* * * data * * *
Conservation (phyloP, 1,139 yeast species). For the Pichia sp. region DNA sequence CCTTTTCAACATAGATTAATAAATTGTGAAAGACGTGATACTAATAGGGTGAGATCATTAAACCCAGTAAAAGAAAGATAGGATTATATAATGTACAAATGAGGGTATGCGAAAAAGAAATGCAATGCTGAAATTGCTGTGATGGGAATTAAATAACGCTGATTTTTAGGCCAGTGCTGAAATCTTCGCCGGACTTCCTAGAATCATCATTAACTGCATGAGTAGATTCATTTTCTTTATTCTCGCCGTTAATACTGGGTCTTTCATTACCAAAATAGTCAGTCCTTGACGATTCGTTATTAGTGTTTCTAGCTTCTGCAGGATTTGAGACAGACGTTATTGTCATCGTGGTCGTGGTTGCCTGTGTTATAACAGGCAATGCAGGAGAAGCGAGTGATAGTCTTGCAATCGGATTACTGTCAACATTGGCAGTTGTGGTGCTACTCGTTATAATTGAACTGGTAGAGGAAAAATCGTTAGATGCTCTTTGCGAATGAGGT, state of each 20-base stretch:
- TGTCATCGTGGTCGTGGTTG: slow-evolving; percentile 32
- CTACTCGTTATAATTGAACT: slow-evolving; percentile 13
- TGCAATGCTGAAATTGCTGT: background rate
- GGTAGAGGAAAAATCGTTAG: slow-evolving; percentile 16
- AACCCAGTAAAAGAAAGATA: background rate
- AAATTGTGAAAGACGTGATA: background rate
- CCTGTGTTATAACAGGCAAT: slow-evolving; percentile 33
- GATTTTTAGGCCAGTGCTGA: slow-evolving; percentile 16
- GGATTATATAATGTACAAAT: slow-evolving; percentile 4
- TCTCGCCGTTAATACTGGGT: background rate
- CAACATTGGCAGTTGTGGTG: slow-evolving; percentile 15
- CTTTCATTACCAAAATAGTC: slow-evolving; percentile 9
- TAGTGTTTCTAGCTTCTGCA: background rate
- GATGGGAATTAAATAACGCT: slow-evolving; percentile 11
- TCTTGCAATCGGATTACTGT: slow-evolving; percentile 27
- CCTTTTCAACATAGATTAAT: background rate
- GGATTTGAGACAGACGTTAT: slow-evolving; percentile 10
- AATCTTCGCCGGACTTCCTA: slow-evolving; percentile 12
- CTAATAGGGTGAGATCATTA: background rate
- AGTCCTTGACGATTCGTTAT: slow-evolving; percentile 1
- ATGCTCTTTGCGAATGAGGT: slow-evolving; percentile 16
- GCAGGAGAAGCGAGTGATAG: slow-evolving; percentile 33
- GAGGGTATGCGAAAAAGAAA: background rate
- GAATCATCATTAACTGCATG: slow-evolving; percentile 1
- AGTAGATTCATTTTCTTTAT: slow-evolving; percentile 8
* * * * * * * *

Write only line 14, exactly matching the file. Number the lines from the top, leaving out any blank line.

- TAGTGTTTCTAGCTTCTGCA: background rate